Next Generation Learning Standards
1.1.1: Extend the properties of exponents to rational exponents.
AII-N.RN.1: Explore how the meaning of rational exponents follows from extending the properties of integer exponents.
1.2.1: Perform arithmetic operations with complex numbers.
AII-N.CN.1: Know there is a complex number i such that i² = -1, and every complex number has the form a + bi with a and b real.
AII-N.CN.2: Use the relation ??² = –1 and the commutative, associative, and distributive properties to add, subtract, and multiply complex numbers.
2.1.1: Interpret the structure of expressions.
AII-A.SSE.2: Recognize and use the structure of an expression to identify ways to rewrite it.
2.1.2: Write expressions in equivalent forms to reveal their characteristics.
AII-A.SSE.3: Choose and produce an equivalent form of an expression to reveal and explain properties of the quantity represented by the expression.
AII-A.SSE.3.a: Factor quadratic expressions including leading coefficients other than 1 to reveal the zeros of the function it defines.
AII-A.SSE.3.c: Use the properties of exponents to rewrite exponential expressions.
2.2.1: Understand the relationship between zeros and factors of polynomials.
AII-A.APR.2: Apply the Remainder Theorem: For a polynomial p(x) and a number a, the remainder on division by x - a is p(a), so p(a) = 0 if and only if (x - a) is a factor of p(x).
AII-A.APR.3: Identify zeros of polynomial functions when suitable factorizations are available.
2.3.1: Create equations that describe numbers or relationships.
AII-A.CED.1: Create equations and inequalities in one variable to represent a real-world context.
2.4.1: Understand solving equations as a process of reasoning and explain the reasoning.
AII-A.REI.1b: Explain each step when solving rational or radical equations as following from the equality of numbers asserted at the previous step, starting from the assumption that the original equation has a solution. Construct a viable argument to justify a solution method.
AII-A.REI.2: Solve rational and radical equations in one variable, identify extraneous solutions, and explain how they arise.
2.4.2: Solve equations and inequalities in one variable.
AII-A.REI.4: Solve quadratic equations in one variable.
AII-A.REI.4.b: Solve quadratic equations by:
AII-A.REI.4.b.i: inspection, Write complex solutions in ?? + ???? form.
AII-A.REI.4.b.ii: taking square roots, Write complex solutions in a + bi form.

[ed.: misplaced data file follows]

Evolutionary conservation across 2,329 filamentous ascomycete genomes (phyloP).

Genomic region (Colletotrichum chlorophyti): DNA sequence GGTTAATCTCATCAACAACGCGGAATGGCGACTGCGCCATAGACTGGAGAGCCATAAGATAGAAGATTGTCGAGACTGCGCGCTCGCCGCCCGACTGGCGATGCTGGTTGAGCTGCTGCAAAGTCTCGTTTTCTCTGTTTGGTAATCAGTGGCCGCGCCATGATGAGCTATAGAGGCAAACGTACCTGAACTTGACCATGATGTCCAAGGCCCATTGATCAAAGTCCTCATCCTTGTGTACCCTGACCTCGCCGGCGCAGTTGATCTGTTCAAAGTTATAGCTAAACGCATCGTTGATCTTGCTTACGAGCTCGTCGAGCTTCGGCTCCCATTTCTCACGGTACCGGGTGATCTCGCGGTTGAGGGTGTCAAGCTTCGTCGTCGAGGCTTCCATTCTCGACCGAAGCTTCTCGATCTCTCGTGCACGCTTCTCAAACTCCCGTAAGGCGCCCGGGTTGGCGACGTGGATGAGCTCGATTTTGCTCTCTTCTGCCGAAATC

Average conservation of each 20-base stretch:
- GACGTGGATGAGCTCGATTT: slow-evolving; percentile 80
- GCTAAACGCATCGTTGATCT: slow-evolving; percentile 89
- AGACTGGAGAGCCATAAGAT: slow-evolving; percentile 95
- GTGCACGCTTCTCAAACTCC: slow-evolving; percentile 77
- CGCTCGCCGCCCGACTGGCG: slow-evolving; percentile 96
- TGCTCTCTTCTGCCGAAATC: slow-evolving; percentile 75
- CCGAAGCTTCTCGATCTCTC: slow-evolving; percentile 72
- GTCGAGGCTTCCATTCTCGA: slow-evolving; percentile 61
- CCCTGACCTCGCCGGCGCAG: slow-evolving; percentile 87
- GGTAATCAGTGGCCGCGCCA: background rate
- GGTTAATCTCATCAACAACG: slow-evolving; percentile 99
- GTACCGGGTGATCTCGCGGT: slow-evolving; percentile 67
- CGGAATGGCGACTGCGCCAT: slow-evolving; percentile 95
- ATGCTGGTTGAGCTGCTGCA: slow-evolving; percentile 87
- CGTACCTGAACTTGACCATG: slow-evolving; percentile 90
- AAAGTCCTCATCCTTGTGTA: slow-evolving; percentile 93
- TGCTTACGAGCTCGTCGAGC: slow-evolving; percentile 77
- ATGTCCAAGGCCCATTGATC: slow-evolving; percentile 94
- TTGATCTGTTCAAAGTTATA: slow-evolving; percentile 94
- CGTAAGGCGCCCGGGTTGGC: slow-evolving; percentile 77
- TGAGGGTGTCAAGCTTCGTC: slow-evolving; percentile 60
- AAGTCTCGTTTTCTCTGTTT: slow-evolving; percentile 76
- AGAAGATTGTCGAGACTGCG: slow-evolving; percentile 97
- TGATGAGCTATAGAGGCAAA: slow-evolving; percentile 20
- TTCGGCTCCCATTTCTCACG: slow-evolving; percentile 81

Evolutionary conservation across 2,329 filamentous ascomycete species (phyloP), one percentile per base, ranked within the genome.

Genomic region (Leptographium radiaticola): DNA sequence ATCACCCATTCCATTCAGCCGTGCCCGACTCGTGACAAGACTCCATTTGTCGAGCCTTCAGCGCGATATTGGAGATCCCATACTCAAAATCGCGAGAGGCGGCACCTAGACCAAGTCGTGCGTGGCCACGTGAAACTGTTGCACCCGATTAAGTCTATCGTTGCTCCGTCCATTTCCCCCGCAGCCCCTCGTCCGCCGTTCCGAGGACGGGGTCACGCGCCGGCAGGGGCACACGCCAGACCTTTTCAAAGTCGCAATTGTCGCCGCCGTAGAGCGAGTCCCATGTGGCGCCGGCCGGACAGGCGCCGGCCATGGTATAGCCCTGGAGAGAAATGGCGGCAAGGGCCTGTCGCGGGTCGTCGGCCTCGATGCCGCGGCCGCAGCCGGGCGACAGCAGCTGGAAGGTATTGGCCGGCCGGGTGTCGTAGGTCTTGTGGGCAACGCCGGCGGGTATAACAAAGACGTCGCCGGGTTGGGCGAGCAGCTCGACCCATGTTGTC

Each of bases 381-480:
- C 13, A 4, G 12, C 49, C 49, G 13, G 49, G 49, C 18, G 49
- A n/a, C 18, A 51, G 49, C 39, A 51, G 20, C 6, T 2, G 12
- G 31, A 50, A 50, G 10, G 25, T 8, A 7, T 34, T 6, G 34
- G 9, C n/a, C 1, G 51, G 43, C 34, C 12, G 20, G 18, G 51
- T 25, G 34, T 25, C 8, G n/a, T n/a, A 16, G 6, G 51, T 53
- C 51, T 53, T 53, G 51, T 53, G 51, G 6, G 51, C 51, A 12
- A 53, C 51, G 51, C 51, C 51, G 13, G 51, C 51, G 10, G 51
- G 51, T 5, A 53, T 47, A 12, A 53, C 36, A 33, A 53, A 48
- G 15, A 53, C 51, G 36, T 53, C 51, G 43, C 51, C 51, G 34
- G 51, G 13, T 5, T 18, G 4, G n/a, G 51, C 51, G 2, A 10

AII-A.REI.4.b.iii: factoring, Write complex solutions in a + bi form.
AII-A.REI.4.b.iv: completing the square, Write complex solutions in a + bi form.
AII-A.REI.4.b.v: the quadratic formula, and Write complex solutions in a + bi form.
AII-A.REI.4.b.vi: graphing. Write complex solutions in a + bi form.
2.4.4: Represent and solve equations and inequalities graphically.
AII-A.REI.11: Given the equations y = f(x) and y = g(x):
AII-A.REI.11.i: recognize that each x-coordinate of the intersection(s) is the solution to the equation f(x) = g(x);
AII-A.REI.11.ii: find the solutions approximately using technology to graph the functions or make tables of values;
AII-A.REI.11.iii: find the solution of f(x) < g(x) or f(x) <= g(x) graphically; and
AII-A.REI.11.iv: interpret the solution in context.
3.1.1: Understand the concept of a function and use function notation.
AII-F.IF.3: Recognize that a sequence is a function whose domain is a subset of the integers.
3.1.2: Interpret functions that arise in applications in terms of the context.
AII-F.IF.4: For a function that models a relationship between two quantities:
AII-F.IF.4.i: interpret key features of graphs and tables in terms of the quantities; and
AII-F.IF.4.ii: sketch graphs showing key features given a verbal description of the relationship.
AII-F.IF.6: Calculate and interpret the average rate of change of a function over a specified interval.
3.1.3: Analyze functions using different representations.
AII-F.IF.7: Graph functions and show key features of the graph by hand and using technology when appropriate.
AII-F.IF.7.c: Graph polynomial functions, identifying zeros when suitable factorizations are available, and showing end behavior.
AII-F.IF.7.e: Graph cube root, exponential and logarithmic functions, showing intercepts and end behavior; and trigonometric functions, showing period, midline, and amplitude.
3.1.4: Analyze functions using different representations.
AII-F.IF.8: Write a function in different but equivalent forms to reveal and explain different properties of the function.
AII-F.IF.8.b: Use the properties of exponents to interpret exponential functions, and classify them as representing exponential growth or decay.
AII-F.IF.9: Compare properties of two functions each represented in a different way (algebraically, graphically, numerically in tables, or by verbal descriptions).
3.2.1: Build a function that models a relationship between two quantities.